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Independent prescribing

Paramedics can now become independent prescribers

Allowing paramedics to prescribe would transform emergency care, as ambulance clinicians increasingly become part of community urgent treatment services

Paramedic prescriber ss 18

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Opening the doors to idependent prescribing: in an attempt to provide better emergency care, advanced paramedics will now be allowed to become independent prescribers following a training course. The earliest batch of independent prescriber paramedics in the UK is expected to be qualified by 2019

Advanced paramedic practitioners are now entitled to train to become independent prescribers across the UK, NHS England has announced.

The move is expected to benefit patients who need help from an urgent care advanced practitioner but do not have to be admitted to hospital, such as an asthmatic who needs a course of oral steroids or a patient with a urinary tract infection that could be treated with antibiotics, NHS England said.

Up until now, registered paramedics could only supply and administer medicines to patients with an exemption or in line with a patient group direction or patient specific direction. 

But an amendment to the Human Medicines Regulations (2012), which came into effect on Sunday, 1 April 2018, opened the independent prescriber door to UK advanced paramedic practitioners.

It is anticipated that around 700 of them — typically those working in hospital emergency departments, GP surgeries and minor injury units — are poised to begin training to qualify as independent prescribers. The first cohort is expected to be qualified by 2019 at the earliest.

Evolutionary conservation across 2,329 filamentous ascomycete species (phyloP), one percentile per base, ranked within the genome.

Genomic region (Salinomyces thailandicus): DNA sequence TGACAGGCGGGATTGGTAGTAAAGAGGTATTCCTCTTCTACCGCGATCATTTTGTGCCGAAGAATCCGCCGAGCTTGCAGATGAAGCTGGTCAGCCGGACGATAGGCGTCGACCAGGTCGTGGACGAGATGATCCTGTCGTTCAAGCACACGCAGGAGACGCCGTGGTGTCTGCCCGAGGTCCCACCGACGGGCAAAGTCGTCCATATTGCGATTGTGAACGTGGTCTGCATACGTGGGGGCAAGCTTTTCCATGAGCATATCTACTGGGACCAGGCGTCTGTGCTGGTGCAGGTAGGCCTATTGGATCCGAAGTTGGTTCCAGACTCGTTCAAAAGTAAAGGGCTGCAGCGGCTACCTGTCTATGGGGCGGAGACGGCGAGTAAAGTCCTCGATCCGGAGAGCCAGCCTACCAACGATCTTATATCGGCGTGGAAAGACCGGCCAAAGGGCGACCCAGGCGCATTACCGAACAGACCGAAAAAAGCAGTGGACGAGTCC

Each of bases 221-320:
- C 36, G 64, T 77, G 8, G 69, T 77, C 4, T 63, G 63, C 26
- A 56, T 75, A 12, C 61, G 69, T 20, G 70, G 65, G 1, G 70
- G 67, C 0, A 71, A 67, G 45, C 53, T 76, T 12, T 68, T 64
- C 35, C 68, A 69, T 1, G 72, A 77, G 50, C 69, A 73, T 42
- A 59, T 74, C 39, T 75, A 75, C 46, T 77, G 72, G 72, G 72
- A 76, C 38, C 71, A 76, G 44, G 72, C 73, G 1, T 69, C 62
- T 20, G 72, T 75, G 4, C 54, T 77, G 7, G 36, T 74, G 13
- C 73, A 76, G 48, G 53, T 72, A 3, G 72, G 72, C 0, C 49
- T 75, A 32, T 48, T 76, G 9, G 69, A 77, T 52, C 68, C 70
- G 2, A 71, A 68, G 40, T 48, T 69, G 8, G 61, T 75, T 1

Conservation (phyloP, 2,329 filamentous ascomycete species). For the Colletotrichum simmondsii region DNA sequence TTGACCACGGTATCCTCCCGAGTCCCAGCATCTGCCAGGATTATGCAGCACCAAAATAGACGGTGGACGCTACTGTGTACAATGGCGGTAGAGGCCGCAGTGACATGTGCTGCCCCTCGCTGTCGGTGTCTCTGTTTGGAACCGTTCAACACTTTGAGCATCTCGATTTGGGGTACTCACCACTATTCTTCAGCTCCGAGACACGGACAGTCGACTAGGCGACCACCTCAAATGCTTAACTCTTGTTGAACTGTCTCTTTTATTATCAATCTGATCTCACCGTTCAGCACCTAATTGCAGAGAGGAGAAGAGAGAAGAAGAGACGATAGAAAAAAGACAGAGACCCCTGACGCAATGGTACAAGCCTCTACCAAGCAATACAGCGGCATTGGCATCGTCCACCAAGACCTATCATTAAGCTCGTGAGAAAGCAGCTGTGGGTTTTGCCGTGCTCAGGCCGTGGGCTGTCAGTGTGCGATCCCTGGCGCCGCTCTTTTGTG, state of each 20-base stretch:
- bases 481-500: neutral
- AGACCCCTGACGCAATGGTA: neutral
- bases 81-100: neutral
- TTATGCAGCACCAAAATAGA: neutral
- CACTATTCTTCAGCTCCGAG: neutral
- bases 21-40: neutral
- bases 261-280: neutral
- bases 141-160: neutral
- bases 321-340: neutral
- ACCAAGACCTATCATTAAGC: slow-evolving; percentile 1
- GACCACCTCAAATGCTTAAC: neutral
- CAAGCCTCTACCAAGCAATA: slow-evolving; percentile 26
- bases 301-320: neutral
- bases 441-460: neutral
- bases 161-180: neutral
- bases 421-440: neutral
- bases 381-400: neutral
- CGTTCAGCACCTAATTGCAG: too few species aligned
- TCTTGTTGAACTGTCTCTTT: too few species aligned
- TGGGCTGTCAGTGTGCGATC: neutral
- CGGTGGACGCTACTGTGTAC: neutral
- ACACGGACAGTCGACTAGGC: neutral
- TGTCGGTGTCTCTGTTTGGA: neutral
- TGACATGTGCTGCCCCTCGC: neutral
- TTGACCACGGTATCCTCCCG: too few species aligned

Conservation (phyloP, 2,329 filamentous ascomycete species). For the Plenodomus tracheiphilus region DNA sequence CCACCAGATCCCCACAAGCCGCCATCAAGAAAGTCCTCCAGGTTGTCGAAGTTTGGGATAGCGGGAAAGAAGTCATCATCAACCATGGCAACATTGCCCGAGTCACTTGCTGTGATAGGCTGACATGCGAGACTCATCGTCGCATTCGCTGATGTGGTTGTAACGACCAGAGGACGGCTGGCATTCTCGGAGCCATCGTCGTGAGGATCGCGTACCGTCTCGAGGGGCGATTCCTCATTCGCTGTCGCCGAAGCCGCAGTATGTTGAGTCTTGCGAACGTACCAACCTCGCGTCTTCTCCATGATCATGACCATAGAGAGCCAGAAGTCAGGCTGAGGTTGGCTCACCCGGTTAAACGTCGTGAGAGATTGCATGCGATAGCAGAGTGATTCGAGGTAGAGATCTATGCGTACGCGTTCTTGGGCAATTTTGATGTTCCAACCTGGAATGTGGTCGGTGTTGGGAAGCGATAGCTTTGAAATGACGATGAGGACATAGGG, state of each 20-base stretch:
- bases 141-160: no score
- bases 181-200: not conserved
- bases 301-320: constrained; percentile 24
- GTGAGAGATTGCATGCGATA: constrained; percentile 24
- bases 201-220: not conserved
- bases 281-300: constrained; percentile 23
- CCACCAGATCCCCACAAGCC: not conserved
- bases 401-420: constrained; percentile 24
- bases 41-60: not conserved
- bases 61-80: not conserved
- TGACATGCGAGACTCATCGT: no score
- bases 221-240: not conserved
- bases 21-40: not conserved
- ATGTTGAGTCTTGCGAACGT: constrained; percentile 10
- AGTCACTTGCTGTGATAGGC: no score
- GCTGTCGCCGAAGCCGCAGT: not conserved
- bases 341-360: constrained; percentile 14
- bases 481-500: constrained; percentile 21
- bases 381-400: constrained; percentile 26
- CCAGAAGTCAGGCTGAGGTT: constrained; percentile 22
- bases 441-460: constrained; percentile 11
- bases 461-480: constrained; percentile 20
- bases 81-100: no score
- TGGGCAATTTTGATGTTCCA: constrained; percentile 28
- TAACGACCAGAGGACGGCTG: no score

Simon Stevens, NHS England chief executive, said allowing paramedics to prescribe would transform emergency care, “as ambulance clinicians increasingly become part of community urgent treatment services”.

“In the NHS’s 70th year, home visits by advanced paramedics and increasing use of clinical pharmacists and mental health therapists are among the practical ways the health service continues to innovate and adapt to the changing needs of patients and the population,” he added.

Gerry Egan, chief executive of the College of Paramedics, said: “Independent prescribing legislation is a huge endorsement of the paramedic profession and the role it plays in providing safe, high-quality care for patients in urgent and emergency care.

“This is great news for patients and the profession, and is the culmination of many years of preparatory work. This important development demonstrates the level of confidence policy-makers and other professions have in paramedics in the UK.”

Some 30% of the College’s members work in non-traditional settings, but in November 2017, Egan admitted that “there is still a whole group of people who think that we still [only] drive an ambulance and take people to hospital”.

While GPs who employ advanced paramedics understand their potential, Egan said “there are still a group in the GP world who don’t see the benefit that comes from working with paramedics”.

The changes to the medicines legislation — required to allow paramedics to become independent prescribers — apply across the UK; however, it is up to individual devolved governments to make the necessary changes to NHS regulations that are needed to allow for this reform.

Citation: The Pharmaceutical Journal DOI: 10.1211/PJ.2018.20204628

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